Euro football giant offers stars as debt collateral, NBA to follow suit

As the United States continues to wallow in its self-inflicted financial misery, some Americans are looking to their European counterparts for a solution to its sovereign debt woes.

The same people who are currently doing their best to prevent three different countries from defaulting – the consequences of which would more than likely lead to the demise of the European Union as we know it – appear to have found a short-term solution to what ails the American economy.

A few weeks ago, it was reported that the Spanish banking giant Bankia would be using Real Madrid stars Cristiano Ronaldo and Kaka as collateral in order to receive loans from the European Central Bank.

Bankia, along with several other major Spanish banks, is facing difficulties meeting its financial obligations.  As the primary financial backer of the highly-leveraged footballing powerhouse for the acquisition of its players, Bankia technically owns both the Portuguese and Brazilian superstars.

Ronaldo, now property of Bankia thanks to Real Madrid's deleveraging policy

Although many Real Madrid supporters were happy to hear that Kaka was going to be taken, it is unlikely that either player would ever be seized by the European Central Bank.  That said, it is this outside-the-box thinking that has a small number of Americans thinking.

Although it cannot be confirmed that any Treasury Department official has contacted the NBA league offices, it is rumoured that David Stern, the NBA Commissioner and a shrewd businessman, would consider mortgaging a substantial number of his highest paid players during the league’s work-stoppage.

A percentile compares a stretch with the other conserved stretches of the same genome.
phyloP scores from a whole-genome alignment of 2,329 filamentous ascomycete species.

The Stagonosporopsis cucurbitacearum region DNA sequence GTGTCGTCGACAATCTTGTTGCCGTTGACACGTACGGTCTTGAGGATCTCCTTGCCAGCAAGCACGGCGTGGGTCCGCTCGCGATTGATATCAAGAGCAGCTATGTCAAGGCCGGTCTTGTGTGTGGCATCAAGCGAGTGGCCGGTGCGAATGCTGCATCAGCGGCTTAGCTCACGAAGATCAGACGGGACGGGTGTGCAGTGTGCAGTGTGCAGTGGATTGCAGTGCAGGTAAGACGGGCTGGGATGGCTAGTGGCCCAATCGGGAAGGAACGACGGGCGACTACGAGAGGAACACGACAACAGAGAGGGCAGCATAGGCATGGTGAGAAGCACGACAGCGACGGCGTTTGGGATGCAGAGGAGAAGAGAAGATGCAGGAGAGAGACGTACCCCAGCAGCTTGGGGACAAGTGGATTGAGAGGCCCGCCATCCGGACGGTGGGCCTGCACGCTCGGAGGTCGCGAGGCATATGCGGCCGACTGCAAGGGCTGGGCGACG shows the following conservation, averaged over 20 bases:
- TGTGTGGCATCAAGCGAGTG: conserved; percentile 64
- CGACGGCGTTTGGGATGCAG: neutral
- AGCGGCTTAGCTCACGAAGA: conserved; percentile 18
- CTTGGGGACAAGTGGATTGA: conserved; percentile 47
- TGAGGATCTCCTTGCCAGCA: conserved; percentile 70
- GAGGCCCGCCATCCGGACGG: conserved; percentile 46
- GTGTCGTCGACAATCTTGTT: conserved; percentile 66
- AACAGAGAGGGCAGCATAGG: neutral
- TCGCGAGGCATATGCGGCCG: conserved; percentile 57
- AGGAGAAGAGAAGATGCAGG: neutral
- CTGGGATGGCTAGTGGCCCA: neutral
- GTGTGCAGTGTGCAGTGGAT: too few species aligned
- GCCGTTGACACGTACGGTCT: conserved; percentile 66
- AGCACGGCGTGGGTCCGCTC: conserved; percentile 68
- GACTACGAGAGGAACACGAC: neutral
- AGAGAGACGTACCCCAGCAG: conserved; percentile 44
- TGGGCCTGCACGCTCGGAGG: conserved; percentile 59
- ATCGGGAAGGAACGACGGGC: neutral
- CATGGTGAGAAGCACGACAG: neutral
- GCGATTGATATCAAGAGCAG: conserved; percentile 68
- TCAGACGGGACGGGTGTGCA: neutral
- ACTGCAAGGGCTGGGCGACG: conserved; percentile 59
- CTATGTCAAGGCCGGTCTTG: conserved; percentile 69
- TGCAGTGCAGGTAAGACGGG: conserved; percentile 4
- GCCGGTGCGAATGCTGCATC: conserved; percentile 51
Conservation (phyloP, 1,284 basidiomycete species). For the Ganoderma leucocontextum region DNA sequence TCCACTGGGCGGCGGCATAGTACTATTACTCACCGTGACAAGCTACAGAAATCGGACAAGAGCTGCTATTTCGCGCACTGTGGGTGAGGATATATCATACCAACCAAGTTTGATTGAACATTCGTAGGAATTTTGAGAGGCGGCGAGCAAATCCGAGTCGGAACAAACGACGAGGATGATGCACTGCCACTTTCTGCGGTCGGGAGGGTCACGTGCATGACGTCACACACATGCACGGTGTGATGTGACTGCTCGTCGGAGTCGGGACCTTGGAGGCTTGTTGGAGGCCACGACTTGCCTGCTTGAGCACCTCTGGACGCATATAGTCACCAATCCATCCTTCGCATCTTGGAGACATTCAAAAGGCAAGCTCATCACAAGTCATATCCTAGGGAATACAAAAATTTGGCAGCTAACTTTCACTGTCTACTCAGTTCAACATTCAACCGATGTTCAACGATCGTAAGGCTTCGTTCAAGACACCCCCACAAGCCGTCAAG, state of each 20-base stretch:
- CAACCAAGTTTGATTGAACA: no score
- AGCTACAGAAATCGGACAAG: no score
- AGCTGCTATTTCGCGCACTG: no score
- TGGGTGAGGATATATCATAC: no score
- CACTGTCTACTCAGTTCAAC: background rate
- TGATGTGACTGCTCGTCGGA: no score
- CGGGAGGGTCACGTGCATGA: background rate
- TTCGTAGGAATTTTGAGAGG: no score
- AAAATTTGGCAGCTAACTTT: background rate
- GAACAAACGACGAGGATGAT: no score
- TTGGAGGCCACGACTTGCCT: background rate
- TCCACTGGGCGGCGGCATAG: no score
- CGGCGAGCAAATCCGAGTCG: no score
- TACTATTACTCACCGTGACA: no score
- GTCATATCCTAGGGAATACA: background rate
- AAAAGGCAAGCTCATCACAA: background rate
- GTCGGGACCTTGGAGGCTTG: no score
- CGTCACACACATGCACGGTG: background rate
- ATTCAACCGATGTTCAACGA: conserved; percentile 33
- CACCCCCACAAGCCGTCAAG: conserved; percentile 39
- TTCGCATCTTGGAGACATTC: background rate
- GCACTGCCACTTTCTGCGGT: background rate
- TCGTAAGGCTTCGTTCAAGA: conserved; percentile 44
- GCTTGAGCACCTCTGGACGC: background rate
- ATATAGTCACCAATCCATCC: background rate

Stern has already forfeited his salary during the lockout, which is believed to be somewhere between $10 million and $23 million dollars.  Add that to the sum of the thirty highest paid players in the NBA and the U.S. government just netted itself a desperately needed $500,709,441 for the year.  Although it is assumed the Player’s Association would protest such a move, it would serve Stern well for a few other reasons.

First, it is in the NBA’s best interest to have a thriving American economy when the league resumes play.  A stronger economy means more people have higher amounts of disposable income.

There is a positive correlation between increased amounts of disposable income and the purchasing of leisure items such as NBA season tickets.  Moreover, if successfully implemented, Stern can market this as part of his NBA Cares program.

Though traditionally, the community outreach program centers around the development of inner-city schools and tough neighbourhoods, Stern would hit the proverbial jackpot if the NBA was able to bring America out of a recession and keep the President in a job.

NBA commissioner David Stern is set to adopt tough austerity measures

Secondly, it would be exponentially more difficult for that player to move outside of America to play basketball.  This move would give NBA owners significantly more leverage throughout negotiations of the new collective bargaining agreement.

It is well-known that NBA league owners are not happy with the current agreement — hence the work-stoppage — however, at this moment it is difficult to see what their bargaining chips are.  The league has grown by leaps and bounds since the 1998-99 strike and the players now have a realistic alternative to the NBA.

Ultimately, Stern, as the representative of the NBA’s owners, would be doing a disservice, not only to the NBA but also America, if he did not sell his best players to the United States government.

By RJ Karas

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